The top end of Hampstead Lane is dominated by the Victorian gothic Highgate School building and its neighbouring chapel with its clock-tower and tall centrally located slender steeple. The building, which in ‘my day’ was known as ‘Big School’ and was rarely used except when the whole school needed to be gathered together in one place. It has been restored recently, and its interior has become the school’s main library. Big School was built between 1865 and 1867 to the designs of FP Cockerill (1833-1878). The chapel and cloisters that flank this building were added later in the 19th century. North of these buildings, many other neighbouring edifices contain the classrooms and other rooms connected with the Senior School.

Highgate School was founded as a grammar school by Sir Roger de Cholmeley (c1485-1565) in 1565 near the end of his life. Sir Roger was a great benefactor of Highgate village. A lawyer, a member of Lincoln’s Inn, King Henry VII bestowed on him the Manor of Hampstead. Sir Roger lived through six reigns (Henry VII, Henry VIII, Edward VI, Lady Jane Grey, Mary I, and Elizabeth I). One of these, that of Lady Jane, he helped bring about to his short-term detriment. According to James Thorne in his “Handbook to the Environs of London” (publ. 1876), Sir Roger, who had been Lord Chief Justice of The King’s Bench under Edward VI, was been dismissed and imprisoned in the Tower by Queen Mary because of his part in drawing up the King’s will so that his sisters (Mary and Elizabeth) were disinherited, and barred from acceding to the throne. This ‘tampering’ of the will allowed Lady Jane to be crowned, albeit only for nine days. After his release from the Tower, he devoted time to setting up his (and my) school in Highgate.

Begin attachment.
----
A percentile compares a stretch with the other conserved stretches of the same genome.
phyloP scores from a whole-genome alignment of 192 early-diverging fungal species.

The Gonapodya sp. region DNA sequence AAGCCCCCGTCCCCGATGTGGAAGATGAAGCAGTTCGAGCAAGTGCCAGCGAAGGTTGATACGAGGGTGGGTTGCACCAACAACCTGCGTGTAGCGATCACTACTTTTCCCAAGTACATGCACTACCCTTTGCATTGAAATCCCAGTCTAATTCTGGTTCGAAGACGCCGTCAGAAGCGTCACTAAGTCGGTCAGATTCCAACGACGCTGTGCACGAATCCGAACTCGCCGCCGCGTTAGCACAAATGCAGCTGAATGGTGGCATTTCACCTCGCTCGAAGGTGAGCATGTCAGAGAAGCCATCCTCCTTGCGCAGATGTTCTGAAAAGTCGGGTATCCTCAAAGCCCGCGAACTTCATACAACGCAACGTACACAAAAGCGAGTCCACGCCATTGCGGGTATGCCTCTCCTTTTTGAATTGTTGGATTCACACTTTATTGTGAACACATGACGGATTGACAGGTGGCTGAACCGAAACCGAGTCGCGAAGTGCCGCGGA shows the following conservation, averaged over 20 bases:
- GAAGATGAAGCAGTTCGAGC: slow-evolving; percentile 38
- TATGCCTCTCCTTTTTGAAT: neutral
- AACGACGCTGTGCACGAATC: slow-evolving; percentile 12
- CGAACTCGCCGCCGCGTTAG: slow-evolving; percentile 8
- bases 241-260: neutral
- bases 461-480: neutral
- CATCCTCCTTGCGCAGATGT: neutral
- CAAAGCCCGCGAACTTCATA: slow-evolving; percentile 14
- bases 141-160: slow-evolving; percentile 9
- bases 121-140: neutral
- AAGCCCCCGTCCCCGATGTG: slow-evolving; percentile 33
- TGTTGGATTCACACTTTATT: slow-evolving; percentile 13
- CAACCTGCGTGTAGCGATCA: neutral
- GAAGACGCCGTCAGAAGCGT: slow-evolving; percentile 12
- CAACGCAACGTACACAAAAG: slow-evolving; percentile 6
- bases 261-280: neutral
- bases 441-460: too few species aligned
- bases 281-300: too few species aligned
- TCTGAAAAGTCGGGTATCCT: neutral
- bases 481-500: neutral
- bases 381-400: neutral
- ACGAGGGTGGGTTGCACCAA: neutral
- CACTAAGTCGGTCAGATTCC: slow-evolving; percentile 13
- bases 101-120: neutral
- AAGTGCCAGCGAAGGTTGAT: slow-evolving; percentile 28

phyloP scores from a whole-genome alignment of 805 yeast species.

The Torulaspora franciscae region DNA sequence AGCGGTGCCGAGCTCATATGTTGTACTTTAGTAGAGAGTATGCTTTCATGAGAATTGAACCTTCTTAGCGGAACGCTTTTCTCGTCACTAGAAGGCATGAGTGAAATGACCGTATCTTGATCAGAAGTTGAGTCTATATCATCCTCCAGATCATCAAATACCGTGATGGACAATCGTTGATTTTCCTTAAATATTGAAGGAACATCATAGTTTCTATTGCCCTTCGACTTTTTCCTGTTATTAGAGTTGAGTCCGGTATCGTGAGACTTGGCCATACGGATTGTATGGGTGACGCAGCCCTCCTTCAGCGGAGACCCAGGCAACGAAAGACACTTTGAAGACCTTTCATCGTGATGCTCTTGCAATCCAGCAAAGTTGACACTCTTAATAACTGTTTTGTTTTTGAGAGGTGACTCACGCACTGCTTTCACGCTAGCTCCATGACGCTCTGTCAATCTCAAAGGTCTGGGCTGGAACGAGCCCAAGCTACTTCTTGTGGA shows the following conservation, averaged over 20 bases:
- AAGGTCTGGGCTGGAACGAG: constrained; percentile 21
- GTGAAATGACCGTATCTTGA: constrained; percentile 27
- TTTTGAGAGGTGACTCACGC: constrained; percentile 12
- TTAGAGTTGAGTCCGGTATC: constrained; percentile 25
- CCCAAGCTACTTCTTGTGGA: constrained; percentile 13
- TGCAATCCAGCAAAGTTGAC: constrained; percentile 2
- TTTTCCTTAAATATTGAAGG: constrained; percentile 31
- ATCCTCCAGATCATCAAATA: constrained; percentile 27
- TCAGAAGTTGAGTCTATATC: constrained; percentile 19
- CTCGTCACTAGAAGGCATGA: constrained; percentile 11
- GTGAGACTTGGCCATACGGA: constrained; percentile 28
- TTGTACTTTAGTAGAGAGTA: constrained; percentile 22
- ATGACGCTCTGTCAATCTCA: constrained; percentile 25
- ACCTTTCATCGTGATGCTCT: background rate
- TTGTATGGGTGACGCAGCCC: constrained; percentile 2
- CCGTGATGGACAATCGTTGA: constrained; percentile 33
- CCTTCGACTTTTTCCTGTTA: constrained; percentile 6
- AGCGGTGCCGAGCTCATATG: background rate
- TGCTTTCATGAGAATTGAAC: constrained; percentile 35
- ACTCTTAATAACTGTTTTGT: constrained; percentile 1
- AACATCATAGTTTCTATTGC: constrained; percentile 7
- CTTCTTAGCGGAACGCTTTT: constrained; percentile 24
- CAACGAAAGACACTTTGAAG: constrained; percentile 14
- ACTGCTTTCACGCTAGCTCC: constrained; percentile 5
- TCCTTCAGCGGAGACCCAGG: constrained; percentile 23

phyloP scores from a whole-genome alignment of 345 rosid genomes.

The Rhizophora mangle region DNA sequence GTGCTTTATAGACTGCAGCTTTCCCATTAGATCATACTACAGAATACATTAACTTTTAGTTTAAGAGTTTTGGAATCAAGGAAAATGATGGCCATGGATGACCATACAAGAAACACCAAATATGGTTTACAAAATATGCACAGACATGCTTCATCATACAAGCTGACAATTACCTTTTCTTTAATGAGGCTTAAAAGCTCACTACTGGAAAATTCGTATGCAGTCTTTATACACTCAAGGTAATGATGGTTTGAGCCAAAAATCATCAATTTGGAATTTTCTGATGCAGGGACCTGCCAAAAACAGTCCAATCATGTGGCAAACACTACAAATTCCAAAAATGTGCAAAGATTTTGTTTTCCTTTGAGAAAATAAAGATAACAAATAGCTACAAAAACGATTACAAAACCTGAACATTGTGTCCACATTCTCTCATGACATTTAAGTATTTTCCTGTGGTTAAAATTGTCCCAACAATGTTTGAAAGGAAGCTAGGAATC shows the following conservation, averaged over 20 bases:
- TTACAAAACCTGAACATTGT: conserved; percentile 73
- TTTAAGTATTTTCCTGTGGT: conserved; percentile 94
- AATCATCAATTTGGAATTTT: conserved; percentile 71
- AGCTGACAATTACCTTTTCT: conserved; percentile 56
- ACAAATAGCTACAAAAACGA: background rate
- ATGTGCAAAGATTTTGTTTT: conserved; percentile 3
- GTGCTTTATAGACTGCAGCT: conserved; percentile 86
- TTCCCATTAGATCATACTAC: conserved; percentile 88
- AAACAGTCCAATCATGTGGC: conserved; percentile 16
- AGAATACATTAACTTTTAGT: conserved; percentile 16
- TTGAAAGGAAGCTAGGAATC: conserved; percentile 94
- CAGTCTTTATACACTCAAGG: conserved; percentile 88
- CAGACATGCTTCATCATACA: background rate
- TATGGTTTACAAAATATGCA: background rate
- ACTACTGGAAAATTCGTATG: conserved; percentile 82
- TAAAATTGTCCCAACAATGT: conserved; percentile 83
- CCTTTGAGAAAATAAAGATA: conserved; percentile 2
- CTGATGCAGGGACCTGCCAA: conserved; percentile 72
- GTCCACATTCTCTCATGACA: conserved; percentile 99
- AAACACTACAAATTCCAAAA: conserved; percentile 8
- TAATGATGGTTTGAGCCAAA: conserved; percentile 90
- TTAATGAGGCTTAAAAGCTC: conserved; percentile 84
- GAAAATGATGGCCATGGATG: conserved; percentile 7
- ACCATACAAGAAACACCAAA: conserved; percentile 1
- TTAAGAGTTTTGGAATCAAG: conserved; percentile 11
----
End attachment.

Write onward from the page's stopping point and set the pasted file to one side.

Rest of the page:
Highgate Senior School pupils entrance

Highgate Senior School pupils entrance